Grigori Yefimovich Rasputin
Grigori Yefimovich Rasputin (January 22 1869 – December 29 1916) was a Russian mystic who is perceived as having influenced the later years of the Russian Tsar Nicholas II, his wife the Tsaritsa Alexandra, and their only son, Tsarevich Alexei. Rasputin had often been called the "Mad Monk”, while others considered him a religious pilgrim, believing him to be a psychic and faith healer.
Some believe that Rasputin helped to discredit the tsarist government, leading to the fall in 1917 of the Romanov dynasty. Contemporary opinions saw Rasputin variously as a saintly mystic, visionary, healer, and prophet, and, on the other hand, as a debauched religious charlatan. Historians may find both to be true, but there is much uncertainty about his life and presence.
Rasputin was born a peasant in the small village of Pokrovskoye, along the Tura River in the Tobolsk guberniya (now Tyumen Oblast) in Siberia. Not much is known about his childhood, and what is known was most likely passed down through his family members. He had two known siblings, a sister called Maria and an older brother named Dmitri. His sister Maria, said to have been epileptic, was drowned in a river. One day, when Rasputin was playing with his brother, Dmitri fell into a pond and Rasputin jumped in to save him. They were both pulled out of the water by a stranger, but Dmitri eventually died of pneumonia. The deaths of both siblings more or less connected with water, has understandably been seen as far more than mere coincidence, but there is no proof of anything untoward having happened. Both fatalities affected Rasputin, so he subsequently named two of his children Maria and Dmitri.
The myths surrounding Rasputin portray him as showing indications of supernatural powers throughout his childhood. Efim Rasputin, Grigori's father, raised horses, and one ostensible example of these powers was when he mysteriously identified the man who had stolen one of the horses. Rasputin had a knack for identifying thieves and seems to have assumed that everyone possessed this supernatural power.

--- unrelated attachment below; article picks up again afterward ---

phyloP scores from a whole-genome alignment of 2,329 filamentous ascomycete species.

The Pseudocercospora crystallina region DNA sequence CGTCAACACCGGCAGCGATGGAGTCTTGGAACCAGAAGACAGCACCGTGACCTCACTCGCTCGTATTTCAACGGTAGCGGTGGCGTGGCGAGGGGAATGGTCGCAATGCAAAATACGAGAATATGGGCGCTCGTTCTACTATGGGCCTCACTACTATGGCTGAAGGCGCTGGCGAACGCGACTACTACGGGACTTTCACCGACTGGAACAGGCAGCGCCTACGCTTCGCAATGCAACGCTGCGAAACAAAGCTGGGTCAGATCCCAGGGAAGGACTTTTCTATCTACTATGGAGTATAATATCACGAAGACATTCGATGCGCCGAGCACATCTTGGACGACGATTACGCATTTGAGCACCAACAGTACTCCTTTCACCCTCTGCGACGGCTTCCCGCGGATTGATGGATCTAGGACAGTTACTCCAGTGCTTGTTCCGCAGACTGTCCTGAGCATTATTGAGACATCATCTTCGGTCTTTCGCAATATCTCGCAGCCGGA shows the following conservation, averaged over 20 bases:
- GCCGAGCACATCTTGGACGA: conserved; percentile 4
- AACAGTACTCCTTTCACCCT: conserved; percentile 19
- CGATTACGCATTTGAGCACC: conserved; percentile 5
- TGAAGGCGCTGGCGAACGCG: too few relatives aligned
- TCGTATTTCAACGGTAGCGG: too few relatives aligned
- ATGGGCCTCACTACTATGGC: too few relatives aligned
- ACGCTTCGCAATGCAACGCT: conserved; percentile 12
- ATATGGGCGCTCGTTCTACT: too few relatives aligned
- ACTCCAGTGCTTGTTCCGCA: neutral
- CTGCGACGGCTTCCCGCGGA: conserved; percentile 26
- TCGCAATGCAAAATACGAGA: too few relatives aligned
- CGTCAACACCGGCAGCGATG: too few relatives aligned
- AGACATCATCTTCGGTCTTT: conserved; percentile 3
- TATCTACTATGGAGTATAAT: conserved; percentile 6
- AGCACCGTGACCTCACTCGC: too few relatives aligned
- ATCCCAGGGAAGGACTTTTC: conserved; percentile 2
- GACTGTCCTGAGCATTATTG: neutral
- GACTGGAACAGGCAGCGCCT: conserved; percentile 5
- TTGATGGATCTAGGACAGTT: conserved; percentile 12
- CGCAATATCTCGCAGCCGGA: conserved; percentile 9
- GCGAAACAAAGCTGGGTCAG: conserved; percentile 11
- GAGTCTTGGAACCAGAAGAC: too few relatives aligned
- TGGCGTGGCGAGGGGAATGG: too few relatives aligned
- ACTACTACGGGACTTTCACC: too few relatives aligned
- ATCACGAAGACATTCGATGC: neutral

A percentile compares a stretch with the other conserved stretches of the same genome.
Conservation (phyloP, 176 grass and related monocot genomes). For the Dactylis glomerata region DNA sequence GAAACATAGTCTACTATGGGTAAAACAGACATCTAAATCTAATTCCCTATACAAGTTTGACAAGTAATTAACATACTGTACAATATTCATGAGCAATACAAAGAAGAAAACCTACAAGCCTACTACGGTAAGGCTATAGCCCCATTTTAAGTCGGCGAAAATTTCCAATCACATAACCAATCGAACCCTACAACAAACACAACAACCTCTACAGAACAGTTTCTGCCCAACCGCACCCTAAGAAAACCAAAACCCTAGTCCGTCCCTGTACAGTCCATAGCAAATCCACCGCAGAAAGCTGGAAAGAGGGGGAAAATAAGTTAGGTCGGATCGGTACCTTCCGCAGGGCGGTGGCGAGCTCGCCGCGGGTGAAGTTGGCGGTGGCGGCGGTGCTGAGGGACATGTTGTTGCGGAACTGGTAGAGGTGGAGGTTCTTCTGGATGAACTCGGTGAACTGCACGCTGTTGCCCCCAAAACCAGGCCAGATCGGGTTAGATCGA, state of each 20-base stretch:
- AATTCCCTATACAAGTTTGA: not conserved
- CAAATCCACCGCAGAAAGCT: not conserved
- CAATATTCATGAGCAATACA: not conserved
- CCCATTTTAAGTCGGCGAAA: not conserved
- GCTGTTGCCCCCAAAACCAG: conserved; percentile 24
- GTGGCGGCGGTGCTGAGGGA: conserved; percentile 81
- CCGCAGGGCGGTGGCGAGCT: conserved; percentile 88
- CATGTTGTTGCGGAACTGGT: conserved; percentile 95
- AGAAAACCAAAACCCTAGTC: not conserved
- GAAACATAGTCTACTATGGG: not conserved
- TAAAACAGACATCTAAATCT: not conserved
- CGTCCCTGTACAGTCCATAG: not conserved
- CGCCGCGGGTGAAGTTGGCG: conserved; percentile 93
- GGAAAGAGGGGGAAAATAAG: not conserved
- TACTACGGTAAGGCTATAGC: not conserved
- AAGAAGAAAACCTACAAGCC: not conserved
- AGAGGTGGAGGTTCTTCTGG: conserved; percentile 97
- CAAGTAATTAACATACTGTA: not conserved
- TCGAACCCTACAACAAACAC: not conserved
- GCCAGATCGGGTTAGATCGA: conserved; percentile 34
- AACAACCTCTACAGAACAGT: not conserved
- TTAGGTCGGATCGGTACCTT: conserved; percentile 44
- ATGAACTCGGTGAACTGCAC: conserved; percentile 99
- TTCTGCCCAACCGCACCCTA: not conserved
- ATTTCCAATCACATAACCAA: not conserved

When he was around the age of eighteen, Grigori spent three months in the Verkhoturye Monastery, possibly a penance for theft. His experience there, combined with a reported vision of the Mother of God on his return, turned him towards the life of a religious mystic and wanderer. It also looks like he came into contact with the banned Christian sect known as the khlysty (flagellants), whose impassioned services, ending in physical exhaustion, led to rumors that religious and sexual ecstasy were combined in these rituals. Suspicions (which have not generally been accepted by historians) that Rasputin was one of the Khlysts threatened his reputation right to the end of his life. Indeed, Alexander Guchkov charged him with being a member of this illegal and orgiastic sect. The Tsar perceived the very real threat of a scandal and ordered his own investigations, but he did not, in the end, remove Rasputin from his position of influence; quite the contrary, he fired his minister of interior for a "lack of control over the press". He pronounced the affair to be a private one closed to debate.
Shortly after leaving the monastery, Rasputin visited a holy man named Makariy, whose hut was nearby. Makariy had an enormous influence on Rasputin, who would model himself after him. Rasputin married Praskovia Fyodorovna Dubrovina in 1889, and they had three children, named Dmitri, Varvara, and Maria. Rasputin also had another child with another woman. In 1901, he left his home in Pokrovskoye as a strannik (or pilgrim) and, during the time of his journeying, travelled to Greece and Jerusalem. In 1903, Rasputin arrived in Saint Petersburg, where he gradually gained a reputation as a starets (or holy man) with healing and prophetical powers.